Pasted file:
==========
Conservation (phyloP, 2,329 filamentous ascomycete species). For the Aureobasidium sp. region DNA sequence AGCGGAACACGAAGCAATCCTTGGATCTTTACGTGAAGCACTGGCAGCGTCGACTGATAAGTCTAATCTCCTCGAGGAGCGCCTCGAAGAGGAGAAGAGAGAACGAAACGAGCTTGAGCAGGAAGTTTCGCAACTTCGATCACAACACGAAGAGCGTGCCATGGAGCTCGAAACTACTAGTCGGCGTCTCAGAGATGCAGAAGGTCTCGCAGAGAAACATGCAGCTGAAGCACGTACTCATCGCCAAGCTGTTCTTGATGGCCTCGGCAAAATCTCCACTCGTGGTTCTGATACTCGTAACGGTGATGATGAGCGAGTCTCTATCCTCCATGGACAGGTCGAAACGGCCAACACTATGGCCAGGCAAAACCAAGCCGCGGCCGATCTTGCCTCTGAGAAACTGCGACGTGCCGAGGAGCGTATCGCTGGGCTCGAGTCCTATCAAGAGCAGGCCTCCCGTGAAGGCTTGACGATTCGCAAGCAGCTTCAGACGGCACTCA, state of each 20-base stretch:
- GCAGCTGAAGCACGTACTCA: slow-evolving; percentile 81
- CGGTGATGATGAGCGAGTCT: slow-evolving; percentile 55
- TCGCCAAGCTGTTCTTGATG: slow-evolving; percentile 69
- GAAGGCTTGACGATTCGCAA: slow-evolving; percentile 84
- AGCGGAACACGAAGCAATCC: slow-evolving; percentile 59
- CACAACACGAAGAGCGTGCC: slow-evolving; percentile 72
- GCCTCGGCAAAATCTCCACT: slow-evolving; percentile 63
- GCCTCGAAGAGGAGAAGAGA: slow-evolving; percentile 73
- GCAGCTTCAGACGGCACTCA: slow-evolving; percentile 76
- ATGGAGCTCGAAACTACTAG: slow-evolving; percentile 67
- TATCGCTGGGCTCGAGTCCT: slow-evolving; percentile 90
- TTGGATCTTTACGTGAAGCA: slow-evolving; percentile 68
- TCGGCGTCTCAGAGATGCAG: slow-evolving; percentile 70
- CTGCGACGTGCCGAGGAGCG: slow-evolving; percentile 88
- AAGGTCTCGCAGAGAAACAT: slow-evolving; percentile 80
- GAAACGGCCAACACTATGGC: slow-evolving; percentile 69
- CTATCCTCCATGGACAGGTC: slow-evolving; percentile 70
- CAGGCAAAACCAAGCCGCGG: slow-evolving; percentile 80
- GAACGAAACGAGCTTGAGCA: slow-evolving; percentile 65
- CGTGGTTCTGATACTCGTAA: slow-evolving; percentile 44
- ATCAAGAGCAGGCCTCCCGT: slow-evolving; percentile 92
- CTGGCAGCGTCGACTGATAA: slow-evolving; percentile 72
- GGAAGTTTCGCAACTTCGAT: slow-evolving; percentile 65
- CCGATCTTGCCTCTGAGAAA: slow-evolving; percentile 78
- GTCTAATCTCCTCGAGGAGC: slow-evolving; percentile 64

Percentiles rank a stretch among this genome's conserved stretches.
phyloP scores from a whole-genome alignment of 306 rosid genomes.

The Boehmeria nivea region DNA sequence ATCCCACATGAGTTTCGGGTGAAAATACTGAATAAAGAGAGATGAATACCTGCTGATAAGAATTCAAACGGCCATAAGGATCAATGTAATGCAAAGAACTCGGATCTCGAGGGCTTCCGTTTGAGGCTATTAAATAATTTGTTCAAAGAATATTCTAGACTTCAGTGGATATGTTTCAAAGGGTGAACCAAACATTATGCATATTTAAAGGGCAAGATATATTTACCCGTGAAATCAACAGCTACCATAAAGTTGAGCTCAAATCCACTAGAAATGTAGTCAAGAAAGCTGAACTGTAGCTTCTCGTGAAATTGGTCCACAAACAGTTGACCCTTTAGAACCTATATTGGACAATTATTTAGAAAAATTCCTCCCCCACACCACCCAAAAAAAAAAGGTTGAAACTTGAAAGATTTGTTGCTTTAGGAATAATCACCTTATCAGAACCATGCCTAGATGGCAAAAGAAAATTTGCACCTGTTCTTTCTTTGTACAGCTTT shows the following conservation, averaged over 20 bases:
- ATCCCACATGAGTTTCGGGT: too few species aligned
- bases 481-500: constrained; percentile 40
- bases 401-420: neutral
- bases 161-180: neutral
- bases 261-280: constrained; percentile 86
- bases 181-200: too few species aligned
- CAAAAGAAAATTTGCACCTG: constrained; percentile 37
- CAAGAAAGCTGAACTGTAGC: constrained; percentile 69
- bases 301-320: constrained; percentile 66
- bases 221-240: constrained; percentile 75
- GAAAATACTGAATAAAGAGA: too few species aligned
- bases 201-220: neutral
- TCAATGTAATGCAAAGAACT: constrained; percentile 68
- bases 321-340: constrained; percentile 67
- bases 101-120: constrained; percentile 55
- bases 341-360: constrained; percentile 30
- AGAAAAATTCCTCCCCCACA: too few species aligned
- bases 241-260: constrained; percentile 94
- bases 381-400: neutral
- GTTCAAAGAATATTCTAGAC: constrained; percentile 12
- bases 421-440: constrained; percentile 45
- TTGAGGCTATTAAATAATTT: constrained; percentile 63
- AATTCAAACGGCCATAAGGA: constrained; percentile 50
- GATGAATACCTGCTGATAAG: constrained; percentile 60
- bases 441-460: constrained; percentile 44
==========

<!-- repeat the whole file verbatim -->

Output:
Conservation (phyloP, 2,329 filamentous ascomycete species). For the Aureobasidium sp. region DNA sequence AGCGGAACACGAAGCAATCCTTGGATCTTTACGTGAAGCACTGGCAGCGTCGACTGATAAGTCTAATCTCCTCGAGGAGCGCCTCGAAGAGGAGAAGAGAGAACGAAACGAGCTTGAGCAGGAAGTTTCGCAACTTCGATCACAACACGAAGAGCGTGCCATGGAGCTCGAAACTACTAGTCGGCGTCTCAGAGATGCAGAAGGTCTCGCAGAGAAACATGCAGCTGAAGCACGTACTCATCGCCAAGCTGTTCTTGATGGCCTCGGCAAAATCTCCACTCGTGGTTCTGATACTCGTAACGGTGATGATGAGCGAGTCTCTATCCTCCATGGACAGGTCGAAACGGCCAACACTATGGCCAGGCAAAACCAAGCCGCGGCCGATCTTGCCTCTGAGAAACTGCGACGTGCCGAGGAGCGTATCGCTGGGCTCGAGTCCTATCAAGAGCAGGCCTCCCGTGAAGGCTTGACGATTCGCAAGCAGCTTCAGACGGCACTCA, state of each 20-base stretch:
- GCAGCTGAAGCACGTACTCA: slow-evolving; percentile 81
- CGGTGATGATGAGCGAGTCT: slow-evolving; percentile 55
- TCGCCAAGCTGTTCTTGATG: slow-evolving; percentile 69
- GAAGGCTTGACGATTCGCAA: slow-evolving; percentile 84
- AGCGGAACACGAAGCAATCC: slow-evolving; percentile 59
- CACAACACGAAGAGCGTGCC: slow-evolving; percentile 72
- GCCTCGGCAAAATCTCCACT: slow-evolving; percentile 63
- GCCTCGAAGAGGAGAAGAGA: slow-evolving; percentile 73
- GCAGCTTCAGACGGCACTCA: slow-evolving; percentile 76
- ATGGAGCTCGAAACTACTAG: slow-evolving; percentile 67
- TATCGCTGGGCTCGAGTCCT: slow-evolving; percentile 90
- TTGGATCTTTACGTGAAGCA: slow-evolving; percentile 68
- TCGGCGTCTCAGAGATGCAG: slow-evolving; percentile 70
- CTGCGACGTGCCGAGGAGCG: slow-evolving; percentile 88
- AAGGTCTCGCAGAGAAACAT: slow-evolving; percentile 80
- GAAACGGCCAACACTATGGC: slow-evolving; percentile 69
- CTATCCTCCATGGACAGGTC: slow-evolving; percentile 70
- CAGGCAAAACCAAGCCGCGG: slow-evolving; percentile 80
- GAACGAAACGAGCTTGAGCA: slow-evolving; percentile 65
- CGTGGTTCTGATACTCGTAA: slow-evolving; percentile 44
- ATCAAGAGCAGGCCTCCCGT: slow-evolving; percentile 92
- CTGGCAGCGTCGACTGATAA: slow-evolving; percentile 72
- GGAAGTTTCGCAACTTCGAT: slow-evolving; percentile 65
- CCGATCTTGCCTCTGAGAAA: slow-evolving; percentile 78
- GTCTAATCTCCTCGAGGAGC: slow-evolving; percentile 64

Percentiles rank a stretch among this genome's conserved stretches.
phyloP scores from a whole-genome alignment of 306 rosid genomes.

The Boehmeria nivea region DNA sequence ATCCCACATGAGTTTCGGGTGAAAATACTGAATAAAGAGAGATGAATACCTGCTGATAAGAATTCAAACGGCCATAAGGATCAATGTAATGCAAAGAACTCGGATCTCGAGGGCTTCCGTTTGAGGCTATTAAATAATTTGTTCAAAGAATATTCTAGACTTCAGTGGATATGTTTCAAAGGGTGAACCAAACATTATGCATATTTAAAGGGCAAGATATATTTACCCGTGAAATCAACAGCTACCATAAAGTTGAGCTCAAATCCACTAGAAATGTAGTCAAGAAAGCTGAACTGTAGCTTCTCGTGAAATTGGTCCACAAACAGTTGACCCTTTAGAACCTATATTGGACAATTATTTAGAAAAATTCCTCCCCCACACCACCCAAAAAAAAAAGGTTGAAACTTGAAAGATTTGTTGCTTTAGGAATAATCACCTTATCAGAACCATGCCTAGATGGCAAAAGAAAATTTGCACCTGTTCTTTCTTTGTACAGCTTT shows the following conservation, averaged over 20 bases:
- ATCCCACATGAGTTTCGGGT: too few species aligned
- bases 481-500: constrained; percentile 40
- bases 401-420: neutral
- bases 161-180: neutral
- bases 261-280: constrained; percentile 86
- bases 181-200: too few species aligned
- CAAAAGAAAATTTGCACCTG: constrained; percentile 37
- CAAGAAAGCTGAACTGTAGC: constrained; percentile 69
- bases 301-320: constrained; percentile 66
- bases 221-240: constrained; percentile 75
- GAAAATACTGAATAAAGAGA: too few species aligned
- bases 201-220: neutral
- TCAATGTAATGCAAAGAACT: constrained; percentile 68
- bases 321-340: constrained; percentile 67
- bases 101-120: constrained; percentile 55
- bases 341-360: constrained; percentile 30
- AGAAAAATTCCTCCCCCACA: too few species aligned
- bases 241-260: constrained; percentile 94
- bases 381-400: neutral
- GTTCAAAGAATATTCTAGAC: constrained; percentile 12
- bases 421-440: constrained; percentile 45
- TTGAGGCTATTAAATAATTT: constrained; percentile 63
- AATTCAAACGGCCATAAGGA: constrained; percentile 50
- GATGAATACCTGCTGATAAG: constrained; percentile 60
- bases 441-460: constrained; percentile 44